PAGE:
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Neonatal Respiratory Distress Syndrome: Causes and Effects

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Published: Tue, 12 Jun 2018

  • Shalyn Bauer

Neonatal respiratory distress syndrome or (NRDS) occurs when a newborn baby’s lungs are not fully developed. This is often found in premature babies, however there is the occasional case where the baby is not premature. This disease is mainly caused by the lack of a substance called surfactant. Surfactant is a slippery substance made up of a mixture of lipids and proteins that is secreted into the fluid lining of the “alveolar space by epithelial type II cells” (ScienceDirect). This substance helps fill air in the lungs and keep the air sacs from collapsing. Surfactant usually starts to produce between week 24 through 28 and by week 34 there is enough produced for an infant to breathe normally. This is why a baby born prematurely may not have enough of this substance and have lung problems and difficulty breathing.

Babies who are not premature but have NRDS can be caused by the mother having diabetes or poor lung development. Other risk factors include carrying twins or triplets or reduced blood flow during delivery. In a rare case, there may be a problem with a gene which can affect lung development. According to the article Neonatal respiratory distress syndrome, “It’s estimated half of all babies born before 28 weeks of pregnancy will develop NRDS.” This has recently gone down due to the fact that a mother can be given a steroid during premature labor. If a premature delivery is expected, a mother can receive corticosteroids which speed up lung production and production of surfactant.

NRDS displays symptoms that can be noticed right after being born. For example, a baby with this disease may have a bluish tint to their skin, flaring of nostrils or give off a grunting sound while breathing. In some cases a baby may not experience symptoms right after birth. It can take up to 24 hours before you can tell. Doctors how believe a child may have NRDS will order blood tests to measure the amount of oxygen in the blood and to rule out infections that could cause these symptoms. A doctor will also order a chest X-ray to look over the lungs. A pulse oximetry test, which is a sensor attached to the baby’s finger, ear or toe to measure how much oxygen is being absorbed into the blood.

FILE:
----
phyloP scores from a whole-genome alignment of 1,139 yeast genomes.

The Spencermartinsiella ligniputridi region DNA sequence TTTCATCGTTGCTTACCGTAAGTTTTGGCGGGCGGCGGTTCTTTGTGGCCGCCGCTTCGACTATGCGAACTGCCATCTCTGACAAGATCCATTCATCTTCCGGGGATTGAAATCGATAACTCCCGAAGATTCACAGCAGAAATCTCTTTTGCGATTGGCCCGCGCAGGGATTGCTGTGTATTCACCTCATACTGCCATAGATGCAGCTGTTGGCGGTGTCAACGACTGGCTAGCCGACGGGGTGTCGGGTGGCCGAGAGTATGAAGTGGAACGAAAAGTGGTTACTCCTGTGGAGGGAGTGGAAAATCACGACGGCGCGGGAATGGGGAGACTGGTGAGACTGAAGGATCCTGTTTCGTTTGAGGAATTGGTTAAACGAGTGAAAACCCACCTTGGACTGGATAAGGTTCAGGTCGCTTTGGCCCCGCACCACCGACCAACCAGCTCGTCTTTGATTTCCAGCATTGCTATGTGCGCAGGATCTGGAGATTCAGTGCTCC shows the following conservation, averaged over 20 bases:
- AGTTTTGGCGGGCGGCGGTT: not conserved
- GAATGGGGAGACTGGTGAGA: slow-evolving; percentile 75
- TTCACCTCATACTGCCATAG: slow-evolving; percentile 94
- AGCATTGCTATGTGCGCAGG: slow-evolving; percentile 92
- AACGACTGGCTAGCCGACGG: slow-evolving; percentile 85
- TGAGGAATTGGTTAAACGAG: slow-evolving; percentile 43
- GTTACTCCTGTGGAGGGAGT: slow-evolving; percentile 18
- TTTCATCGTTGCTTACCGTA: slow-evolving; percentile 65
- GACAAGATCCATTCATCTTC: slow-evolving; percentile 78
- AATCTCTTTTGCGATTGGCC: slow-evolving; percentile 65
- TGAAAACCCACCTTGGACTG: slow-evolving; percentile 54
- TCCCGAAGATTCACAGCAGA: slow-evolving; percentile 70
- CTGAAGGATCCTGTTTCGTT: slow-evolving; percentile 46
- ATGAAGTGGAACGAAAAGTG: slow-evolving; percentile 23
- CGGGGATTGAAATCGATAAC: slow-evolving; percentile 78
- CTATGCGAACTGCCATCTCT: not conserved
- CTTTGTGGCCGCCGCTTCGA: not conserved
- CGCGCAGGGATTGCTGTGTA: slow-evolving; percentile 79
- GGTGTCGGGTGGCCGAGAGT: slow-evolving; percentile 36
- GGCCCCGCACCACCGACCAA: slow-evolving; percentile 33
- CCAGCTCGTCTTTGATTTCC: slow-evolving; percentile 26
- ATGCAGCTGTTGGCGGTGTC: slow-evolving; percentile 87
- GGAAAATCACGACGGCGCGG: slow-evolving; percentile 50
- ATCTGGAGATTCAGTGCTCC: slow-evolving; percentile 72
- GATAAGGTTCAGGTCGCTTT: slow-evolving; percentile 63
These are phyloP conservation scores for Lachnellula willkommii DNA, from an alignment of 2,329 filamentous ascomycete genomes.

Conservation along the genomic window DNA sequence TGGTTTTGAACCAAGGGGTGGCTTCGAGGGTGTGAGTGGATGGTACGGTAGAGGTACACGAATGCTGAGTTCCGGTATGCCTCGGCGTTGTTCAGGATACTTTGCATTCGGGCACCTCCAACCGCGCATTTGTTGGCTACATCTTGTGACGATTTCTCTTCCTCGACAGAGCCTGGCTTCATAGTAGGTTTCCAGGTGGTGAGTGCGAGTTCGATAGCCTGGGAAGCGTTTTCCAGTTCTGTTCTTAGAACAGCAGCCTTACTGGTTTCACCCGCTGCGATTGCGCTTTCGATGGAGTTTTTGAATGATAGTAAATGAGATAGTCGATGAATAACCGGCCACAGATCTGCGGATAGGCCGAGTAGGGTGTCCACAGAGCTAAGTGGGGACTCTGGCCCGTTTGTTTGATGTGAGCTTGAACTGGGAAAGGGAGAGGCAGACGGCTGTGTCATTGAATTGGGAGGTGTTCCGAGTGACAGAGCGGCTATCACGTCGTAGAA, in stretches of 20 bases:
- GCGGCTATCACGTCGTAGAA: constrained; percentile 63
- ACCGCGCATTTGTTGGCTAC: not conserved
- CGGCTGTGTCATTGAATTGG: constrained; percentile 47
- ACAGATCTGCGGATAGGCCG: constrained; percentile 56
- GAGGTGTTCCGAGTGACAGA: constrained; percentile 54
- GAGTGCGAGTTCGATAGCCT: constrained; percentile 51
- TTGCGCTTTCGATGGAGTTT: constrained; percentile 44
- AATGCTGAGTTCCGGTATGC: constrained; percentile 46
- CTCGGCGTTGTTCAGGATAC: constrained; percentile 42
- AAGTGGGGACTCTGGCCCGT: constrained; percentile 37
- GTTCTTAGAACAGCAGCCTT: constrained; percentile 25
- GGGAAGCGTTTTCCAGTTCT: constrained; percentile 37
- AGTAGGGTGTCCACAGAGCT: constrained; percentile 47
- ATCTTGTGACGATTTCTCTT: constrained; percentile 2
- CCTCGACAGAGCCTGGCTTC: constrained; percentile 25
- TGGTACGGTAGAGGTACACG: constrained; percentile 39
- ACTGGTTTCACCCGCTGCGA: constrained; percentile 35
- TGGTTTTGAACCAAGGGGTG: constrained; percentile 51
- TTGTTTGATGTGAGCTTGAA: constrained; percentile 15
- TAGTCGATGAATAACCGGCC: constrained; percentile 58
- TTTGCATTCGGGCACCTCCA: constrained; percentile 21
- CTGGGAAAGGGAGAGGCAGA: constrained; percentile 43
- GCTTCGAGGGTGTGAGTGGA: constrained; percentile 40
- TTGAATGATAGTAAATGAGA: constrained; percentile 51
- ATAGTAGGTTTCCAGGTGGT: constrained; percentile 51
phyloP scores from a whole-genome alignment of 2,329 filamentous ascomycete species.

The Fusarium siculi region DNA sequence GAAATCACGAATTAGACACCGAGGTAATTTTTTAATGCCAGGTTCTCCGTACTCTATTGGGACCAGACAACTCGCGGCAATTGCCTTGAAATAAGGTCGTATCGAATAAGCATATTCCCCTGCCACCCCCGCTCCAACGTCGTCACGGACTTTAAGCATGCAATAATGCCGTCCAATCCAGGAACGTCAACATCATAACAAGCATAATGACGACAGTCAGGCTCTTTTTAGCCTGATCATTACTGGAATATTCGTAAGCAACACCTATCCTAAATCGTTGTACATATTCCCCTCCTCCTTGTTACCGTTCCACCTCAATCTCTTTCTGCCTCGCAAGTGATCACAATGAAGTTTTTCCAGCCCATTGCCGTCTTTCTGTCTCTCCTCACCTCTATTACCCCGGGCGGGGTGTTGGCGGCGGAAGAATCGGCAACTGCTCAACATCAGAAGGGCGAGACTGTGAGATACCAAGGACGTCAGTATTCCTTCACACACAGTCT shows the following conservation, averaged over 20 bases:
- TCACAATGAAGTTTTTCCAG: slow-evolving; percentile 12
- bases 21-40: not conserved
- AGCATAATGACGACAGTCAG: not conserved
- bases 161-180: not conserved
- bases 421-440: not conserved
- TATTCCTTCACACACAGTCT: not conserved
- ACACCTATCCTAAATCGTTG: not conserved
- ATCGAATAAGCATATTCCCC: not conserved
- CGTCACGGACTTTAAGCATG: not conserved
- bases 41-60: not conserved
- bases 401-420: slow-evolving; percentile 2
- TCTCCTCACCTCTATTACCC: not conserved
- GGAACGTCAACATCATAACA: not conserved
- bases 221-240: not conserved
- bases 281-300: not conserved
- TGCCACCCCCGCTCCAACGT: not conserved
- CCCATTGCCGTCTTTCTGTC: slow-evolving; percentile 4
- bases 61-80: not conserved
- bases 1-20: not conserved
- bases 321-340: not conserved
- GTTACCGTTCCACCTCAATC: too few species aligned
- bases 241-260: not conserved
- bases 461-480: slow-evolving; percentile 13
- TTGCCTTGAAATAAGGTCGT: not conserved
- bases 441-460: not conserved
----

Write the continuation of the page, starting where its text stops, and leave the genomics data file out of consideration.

An infant who is diagnosed with NRDS will be admitted into a neonatal intensive care unit. They will provide the infant with warm moist oxygen and will be monitored closely to ensure the infant will not receive too much oxygen. An infant can be given artificial surfactant which is put in the airway to help restore normal lung function. An infant can also be put on a ventilator to provide extra breathing support. Without proper oxygen intake, a baby’s organs will not function properly. This is why treatment is crucial when a baby is first diagnosed. The treatment varies based on how severe the case may be. It is said that receiving consistent prenatal care and avoiding smoking, drugs and alcohol can help reduce the risk of premature delivery.

There are some complications that come along with NRDS. This disease can be fatal in some cases. According to the article, Neonatal respiratory distress syndrome “In more severe cases there’s a risk of further problems. These can include scarring to the lungs, leading to longer-term breathing problems. There’s also a risk of brain damage, which may result in problems such as learning difficulties.” Complications vary based on the severity of the case. Every baby is different and will experience different complications from the disease. NRDS is a scary diagnose for parents to hear, however the majority of cases can be successfully treated.

Works Cited   

“Neonatal Respiratory Distress Syndrome.” MedlinePlus Medical Encyclopedia. N.p., n.d. Web. 30 Mar. 2017.

“Neonatal Respiratory Distress Syndrome.” NHS Choices. NHS, n.d. Web. 30 Mar. 2017.

Medically Reviewed by Tyler Walker, MD on February 18, 2016 – Written by Jaime Herndon. “Neonatal Respiratory Distress Syndrome.” Healthline. N.p., 18 Feb. 2016. Web. 30 Mar. 2017.

“Role of Pulmonary Surfactant Components in Surface Film Formation and Dynamics.” Role of Pulmonary Surfactant Components in Surface Film Formation and Dynamics. N.p., n.d. Web. 30 Mar. 2017.


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